The publication data currently available has been vetted by Vanderbilt faculty, staff, administrators and trainees. The data itself is retrieved directly from NCBI's PubMed and is automatically updated on a weekly basis to ensure accuracy and completeness.
If you have any questions or comments, please contact us.
Interstitial cells of Cajal (ICC) act as pacemaker cells in the gastrointestinal tract by generating electrical slow waves to regulate rhythmic smooth muscle contractions. Intrinsic Ca(2+) oscillations in ICC appear to produce the slow waves by activating pacemaker currents, currently thought to be carried by the Ca(2+)-activated Cl(-) channel anoctamin 1 (Ano1). In this article we present a novel model of small intestinal ICC pacemaker activity that incorporates store-operated Ca(2+) entry and a new model of Ano1 current. A series of simulations were carried out with the ICC model to investigate current controversies about the reversal potential of the Ano1 Cl(-) current in ICC and to predict the characteristics of the other ion channels that are necessary to generate slow waves. The model results show that Ano1 is a plausible pacemaker channel when coupled to a store-operated Ca(2+) channel but suggest that small cyclical depolarizations may still occur in ICC in Ano1 knockout mice. The results predict that voltage-dependent Ca(2+) current is likely to be negligible during the slow wave plateau phase. The model shows that the Cl(-) equilibrium potential is an important modulator of slow wave morphology, highlighting the need for a better understanding of Cl(-) dynamics in ICC.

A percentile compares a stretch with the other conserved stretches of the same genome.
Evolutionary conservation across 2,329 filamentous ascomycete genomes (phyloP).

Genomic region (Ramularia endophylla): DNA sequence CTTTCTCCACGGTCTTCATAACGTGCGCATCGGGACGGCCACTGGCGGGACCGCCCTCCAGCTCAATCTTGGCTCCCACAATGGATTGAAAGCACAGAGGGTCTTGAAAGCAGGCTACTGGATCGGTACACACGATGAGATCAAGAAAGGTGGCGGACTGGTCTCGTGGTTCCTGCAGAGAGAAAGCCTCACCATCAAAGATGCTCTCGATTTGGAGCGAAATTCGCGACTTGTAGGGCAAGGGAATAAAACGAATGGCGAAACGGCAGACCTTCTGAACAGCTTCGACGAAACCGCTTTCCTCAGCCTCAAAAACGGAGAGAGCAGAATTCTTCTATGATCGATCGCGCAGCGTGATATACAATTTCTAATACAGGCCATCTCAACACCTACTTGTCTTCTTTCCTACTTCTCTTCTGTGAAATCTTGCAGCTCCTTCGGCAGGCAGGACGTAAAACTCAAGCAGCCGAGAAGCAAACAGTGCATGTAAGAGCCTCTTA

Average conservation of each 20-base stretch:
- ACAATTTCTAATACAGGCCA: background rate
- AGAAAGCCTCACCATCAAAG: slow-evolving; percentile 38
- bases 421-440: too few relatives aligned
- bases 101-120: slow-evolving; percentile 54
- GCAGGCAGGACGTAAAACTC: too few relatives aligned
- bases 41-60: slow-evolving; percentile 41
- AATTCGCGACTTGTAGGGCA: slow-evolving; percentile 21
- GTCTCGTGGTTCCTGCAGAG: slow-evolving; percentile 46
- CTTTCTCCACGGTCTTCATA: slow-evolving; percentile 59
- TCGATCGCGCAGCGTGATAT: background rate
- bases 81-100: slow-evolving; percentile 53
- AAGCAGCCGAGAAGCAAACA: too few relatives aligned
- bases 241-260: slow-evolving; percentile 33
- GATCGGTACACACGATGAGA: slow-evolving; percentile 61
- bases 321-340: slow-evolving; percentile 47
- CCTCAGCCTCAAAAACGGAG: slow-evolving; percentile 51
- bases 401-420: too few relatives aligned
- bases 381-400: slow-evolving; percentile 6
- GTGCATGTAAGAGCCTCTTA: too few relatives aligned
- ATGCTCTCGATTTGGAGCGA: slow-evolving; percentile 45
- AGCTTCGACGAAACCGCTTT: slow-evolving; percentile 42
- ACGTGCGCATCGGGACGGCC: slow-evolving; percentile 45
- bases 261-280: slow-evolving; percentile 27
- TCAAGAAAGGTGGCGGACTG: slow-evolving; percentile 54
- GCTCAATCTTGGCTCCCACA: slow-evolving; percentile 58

Depletion of interstitial cells of Cajal (ICC) networks is known to occur in several gastrointestinal motility disorders. Although confocal microscopy can effectively image and visualize the spatial distribution of ICC networks, current descriptors of ICC depletion are limited to cell numbers and volume computations. Spatial changes in ICC network structural properties have not been quantified. Given that ICC generate electrical signals, the organization of a network may also affect physiology. In this study, six numerical metrics were formulated to automatically determine complex ICC network structural properties from confocal images: density, thickness, hole size, contact ratio, connectivity and anisotropy. These metrics were validated and applied in proof-of-concept studies to quantitatively determine jejunal ICC network changes in mouse models with decreased (5-HT2B receptor knockout (KO)) and normal (Ano1 KO) ICC numbers, and during post-natal network maturation. Results revealed a novel remodelling phenomenon occurring during ICC depletion, namely a spatial rearrangement of ICC and the preferential longitudinal alignment. In the post-natal networks, an apparent pruning of the ICC network was demonstrated. The metrics developed here enabled the first detailed quantitative analyses of structural changes that may occur in ICC networks during depletion and development.